Happy Birthday Musings!
On this very date, in the year 2012, Monique’s Musings was conceived in a hotel room in Nigeria. I was returning home via Calabar from the Farafina Trust Workshop and was convinced by a friend of a friend to blog my ‘think pieces’ (which I had self-published as a newsletter and sold for 100 francs each). This friend helped me use my Gmail account to setup on blogger, and I posted my first blog post on the 26th of August 2012.
Today, 60 blog-posts and tens of thousands of page views later I’m still sharing thoughts on here, and proud of how the challenge of producing something every month has evolved my writing as well as helped me engage with broad-minded readers and thinkers.
On the occasion of this anniversary, I want to say thank you to followers and readers for encouraging me to use this platform to express myself and present my point of view on all manner of things. In celebration of this anniversary, I looked up my blog stats on my most read blog posts.This month you’re invited to look back at the top 5 Monique’s Musings’ most-read blog posts of all time.
I was surprised to find that this was the most-read blog post of all time, the reason being that it’s not that old. Still, as that the matter it deals with- the ongoing Anglophone crisis in Cameroon- is still a trending issue, I can easily understand why. In this post, I attempted to outline the sequence of events which brought us to the crisis and argue neither government nor revolutionaries are blameless.
The second most popular blog post was expected. My 2014 Open Letter to Cameroonians is the rant in which I call us all out for our role in creating the sorry state of this country. It is also the post with the most comments. Obviously, Cameroonians responded to my letter.
This one was equally unsurprising. This post gave me my first experience with trolls as received so many insults and attacks for this post, obviously, it was being well read. Or perhaps misinterpreted. In this post, I took on the proliferation of Prophets and argued from a Christian perspective the danger of following a ministry like TB Joshua’s.
I have vowed to encourage Cameroonian writers by promoting their work through book reviews. Thus far I have reviewed three books by contemporary Cameroonian writers including Budji Kefen and Imbolo Mbue. This review of Arrey Elvis Ntui’s Murdering Poverty made it to the top 5 of most read blog posts. Check it out and do get your hands on a copy if you’re interested in development work and the theories shaping the practice.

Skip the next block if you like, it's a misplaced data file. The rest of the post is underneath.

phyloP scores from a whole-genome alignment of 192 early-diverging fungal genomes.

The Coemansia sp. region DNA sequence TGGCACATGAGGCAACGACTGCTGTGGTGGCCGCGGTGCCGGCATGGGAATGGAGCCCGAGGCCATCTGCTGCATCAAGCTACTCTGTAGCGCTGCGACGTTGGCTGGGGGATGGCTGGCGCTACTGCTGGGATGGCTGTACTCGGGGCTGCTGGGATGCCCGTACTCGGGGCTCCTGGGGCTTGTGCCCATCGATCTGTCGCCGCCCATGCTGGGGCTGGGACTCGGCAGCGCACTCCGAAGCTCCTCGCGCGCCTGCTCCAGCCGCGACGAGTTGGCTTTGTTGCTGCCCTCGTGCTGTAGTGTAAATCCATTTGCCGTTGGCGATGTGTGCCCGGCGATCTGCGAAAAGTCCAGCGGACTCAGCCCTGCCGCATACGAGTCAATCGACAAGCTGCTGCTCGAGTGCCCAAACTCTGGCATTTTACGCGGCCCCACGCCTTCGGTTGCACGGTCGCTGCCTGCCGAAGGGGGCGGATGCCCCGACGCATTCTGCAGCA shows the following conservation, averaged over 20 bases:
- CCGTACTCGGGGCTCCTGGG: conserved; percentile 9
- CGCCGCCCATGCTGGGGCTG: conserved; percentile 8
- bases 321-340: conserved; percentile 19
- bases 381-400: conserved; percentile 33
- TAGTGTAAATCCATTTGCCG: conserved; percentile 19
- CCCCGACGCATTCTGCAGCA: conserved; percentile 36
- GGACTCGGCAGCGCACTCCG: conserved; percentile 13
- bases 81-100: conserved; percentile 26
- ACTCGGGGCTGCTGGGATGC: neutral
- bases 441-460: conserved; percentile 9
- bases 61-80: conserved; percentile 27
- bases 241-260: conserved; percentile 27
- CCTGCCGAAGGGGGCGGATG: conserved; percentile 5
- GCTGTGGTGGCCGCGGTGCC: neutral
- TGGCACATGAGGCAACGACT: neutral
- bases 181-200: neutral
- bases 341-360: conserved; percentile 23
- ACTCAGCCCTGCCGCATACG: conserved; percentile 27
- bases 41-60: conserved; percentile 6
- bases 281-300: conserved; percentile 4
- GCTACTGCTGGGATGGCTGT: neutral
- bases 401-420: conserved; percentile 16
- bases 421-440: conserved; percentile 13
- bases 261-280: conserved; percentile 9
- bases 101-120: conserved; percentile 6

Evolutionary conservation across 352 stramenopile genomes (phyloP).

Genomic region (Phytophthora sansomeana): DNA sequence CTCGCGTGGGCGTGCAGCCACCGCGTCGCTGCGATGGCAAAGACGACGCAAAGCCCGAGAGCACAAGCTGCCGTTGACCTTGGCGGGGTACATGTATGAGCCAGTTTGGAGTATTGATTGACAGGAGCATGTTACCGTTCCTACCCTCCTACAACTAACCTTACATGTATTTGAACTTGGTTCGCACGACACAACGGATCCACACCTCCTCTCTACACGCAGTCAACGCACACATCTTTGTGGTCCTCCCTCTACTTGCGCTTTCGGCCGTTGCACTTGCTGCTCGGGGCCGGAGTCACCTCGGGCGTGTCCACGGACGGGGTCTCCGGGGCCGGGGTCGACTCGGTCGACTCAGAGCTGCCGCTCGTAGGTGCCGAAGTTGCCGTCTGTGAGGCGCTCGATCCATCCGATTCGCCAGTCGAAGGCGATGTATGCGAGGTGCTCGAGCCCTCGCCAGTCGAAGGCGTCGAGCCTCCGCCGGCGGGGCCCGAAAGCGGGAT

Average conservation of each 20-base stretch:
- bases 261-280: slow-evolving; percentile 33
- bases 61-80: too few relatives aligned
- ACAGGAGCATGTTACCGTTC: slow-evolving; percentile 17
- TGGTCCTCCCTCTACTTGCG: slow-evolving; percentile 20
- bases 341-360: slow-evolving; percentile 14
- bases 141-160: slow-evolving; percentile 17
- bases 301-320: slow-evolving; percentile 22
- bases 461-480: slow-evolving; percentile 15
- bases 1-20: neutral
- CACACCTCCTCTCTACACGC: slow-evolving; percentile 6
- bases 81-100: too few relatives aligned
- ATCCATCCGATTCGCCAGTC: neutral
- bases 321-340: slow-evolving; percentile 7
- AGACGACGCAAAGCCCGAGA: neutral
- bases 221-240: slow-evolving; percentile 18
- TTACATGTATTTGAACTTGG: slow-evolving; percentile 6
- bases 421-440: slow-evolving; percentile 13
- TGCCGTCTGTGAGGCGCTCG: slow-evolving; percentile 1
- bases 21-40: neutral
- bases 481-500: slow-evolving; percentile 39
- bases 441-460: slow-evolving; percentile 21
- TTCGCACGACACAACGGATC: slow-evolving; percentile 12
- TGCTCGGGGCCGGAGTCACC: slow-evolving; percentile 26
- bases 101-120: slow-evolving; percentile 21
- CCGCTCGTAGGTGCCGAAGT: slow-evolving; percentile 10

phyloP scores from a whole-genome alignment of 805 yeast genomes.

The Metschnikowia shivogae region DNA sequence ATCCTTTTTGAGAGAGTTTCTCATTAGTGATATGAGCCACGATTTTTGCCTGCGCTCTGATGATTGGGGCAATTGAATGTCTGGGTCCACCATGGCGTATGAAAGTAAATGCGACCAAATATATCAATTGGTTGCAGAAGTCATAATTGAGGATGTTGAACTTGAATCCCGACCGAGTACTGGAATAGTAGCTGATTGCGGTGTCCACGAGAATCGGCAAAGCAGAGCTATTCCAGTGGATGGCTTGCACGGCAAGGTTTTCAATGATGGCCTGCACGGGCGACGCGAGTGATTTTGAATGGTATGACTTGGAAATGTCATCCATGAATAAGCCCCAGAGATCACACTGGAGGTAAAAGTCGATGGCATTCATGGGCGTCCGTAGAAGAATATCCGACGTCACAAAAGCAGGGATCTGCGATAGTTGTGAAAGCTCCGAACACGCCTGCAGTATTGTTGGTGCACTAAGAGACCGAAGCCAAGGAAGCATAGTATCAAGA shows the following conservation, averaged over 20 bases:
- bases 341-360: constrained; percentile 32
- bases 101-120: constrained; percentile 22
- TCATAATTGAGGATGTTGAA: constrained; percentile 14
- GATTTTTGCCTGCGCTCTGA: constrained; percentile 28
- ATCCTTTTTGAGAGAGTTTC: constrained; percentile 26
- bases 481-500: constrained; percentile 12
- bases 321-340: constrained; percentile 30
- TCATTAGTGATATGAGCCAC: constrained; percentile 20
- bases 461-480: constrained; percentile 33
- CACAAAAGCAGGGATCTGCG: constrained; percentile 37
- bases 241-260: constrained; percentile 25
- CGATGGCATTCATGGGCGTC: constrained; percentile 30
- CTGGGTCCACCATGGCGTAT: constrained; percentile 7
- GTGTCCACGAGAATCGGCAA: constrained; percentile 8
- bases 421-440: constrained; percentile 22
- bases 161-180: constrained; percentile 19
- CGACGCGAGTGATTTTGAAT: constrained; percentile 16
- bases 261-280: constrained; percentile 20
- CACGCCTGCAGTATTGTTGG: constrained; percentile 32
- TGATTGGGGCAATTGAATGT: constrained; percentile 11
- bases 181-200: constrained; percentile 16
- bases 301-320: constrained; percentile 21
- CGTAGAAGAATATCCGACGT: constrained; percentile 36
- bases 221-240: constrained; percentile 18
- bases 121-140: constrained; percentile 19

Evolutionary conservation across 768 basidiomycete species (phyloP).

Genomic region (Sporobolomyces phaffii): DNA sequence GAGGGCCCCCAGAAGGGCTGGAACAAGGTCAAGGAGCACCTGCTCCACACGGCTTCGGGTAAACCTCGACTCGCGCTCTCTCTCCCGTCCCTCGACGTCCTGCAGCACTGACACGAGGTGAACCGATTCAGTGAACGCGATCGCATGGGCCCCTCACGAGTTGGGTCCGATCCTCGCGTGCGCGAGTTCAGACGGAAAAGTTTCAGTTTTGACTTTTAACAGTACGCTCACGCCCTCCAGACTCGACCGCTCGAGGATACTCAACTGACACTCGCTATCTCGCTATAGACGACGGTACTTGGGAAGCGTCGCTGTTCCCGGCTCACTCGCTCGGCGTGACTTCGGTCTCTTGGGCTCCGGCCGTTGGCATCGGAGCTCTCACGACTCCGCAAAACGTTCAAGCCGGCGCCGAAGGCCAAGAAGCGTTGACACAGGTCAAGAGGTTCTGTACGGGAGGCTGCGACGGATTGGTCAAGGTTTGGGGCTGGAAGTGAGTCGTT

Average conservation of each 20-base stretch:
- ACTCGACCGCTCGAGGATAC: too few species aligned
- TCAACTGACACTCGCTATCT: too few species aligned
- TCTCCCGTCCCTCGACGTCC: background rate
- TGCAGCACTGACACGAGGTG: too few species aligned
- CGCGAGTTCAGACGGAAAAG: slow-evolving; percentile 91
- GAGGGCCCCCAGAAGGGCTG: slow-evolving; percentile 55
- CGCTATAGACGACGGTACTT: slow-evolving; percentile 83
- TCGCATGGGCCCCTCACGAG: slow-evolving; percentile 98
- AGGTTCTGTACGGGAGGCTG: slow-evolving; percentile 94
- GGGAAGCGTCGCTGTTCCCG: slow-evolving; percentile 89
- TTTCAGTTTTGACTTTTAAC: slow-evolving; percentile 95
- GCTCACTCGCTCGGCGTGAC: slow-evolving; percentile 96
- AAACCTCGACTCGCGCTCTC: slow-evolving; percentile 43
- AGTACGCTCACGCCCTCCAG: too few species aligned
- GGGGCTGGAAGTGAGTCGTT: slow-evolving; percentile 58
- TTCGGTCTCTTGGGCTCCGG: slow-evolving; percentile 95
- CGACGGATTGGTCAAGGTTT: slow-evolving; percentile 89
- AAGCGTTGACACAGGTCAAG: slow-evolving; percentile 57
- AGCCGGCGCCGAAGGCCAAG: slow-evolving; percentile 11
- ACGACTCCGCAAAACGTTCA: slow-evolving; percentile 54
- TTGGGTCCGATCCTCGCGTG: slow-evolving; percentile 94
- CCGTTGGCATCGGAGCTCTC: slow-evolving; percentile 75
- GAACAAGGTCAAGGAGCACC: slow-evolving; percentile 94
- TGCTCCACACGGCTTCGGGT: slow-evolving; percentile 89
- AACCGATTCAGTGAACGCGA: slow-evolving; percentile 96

In this fifth most read blog-post I made an attempt at giving my fellow Cameroonians something to mention when faced with the many foreigners who are unaware of anything other than Eto’o and our reputation for corruption.
Which of my posts (if any) did you particularly like? Drop a comment below with your favorite- or your least favorite lol!
Perhaps you’re new here and now interested in reading more of my posts? A few I hold close to heart include; my piece on my becoming a writer, my second travelogue upon arriving the UK where I speak to Cameroonians on the false assumptions of the ‘bushfaller life’, my letter to fellow women on recognizing (and shunning) their own sexism, the one where I outline feminism for Men’s Empowerment, yet another where I outline what I love most about my country (and why you should love it too), and last but not least, this rant I posted on the justifiable anger of black people triggered by the shooting of Mike Brown.
Whether you're new or not, do join me in wishing a ‘happy birthday’ to this brainchild of mine. As always you're encouraged to leave comments with your thoughts on my posts past, present and those you hope for in future.
I am always eager to read from the reader :)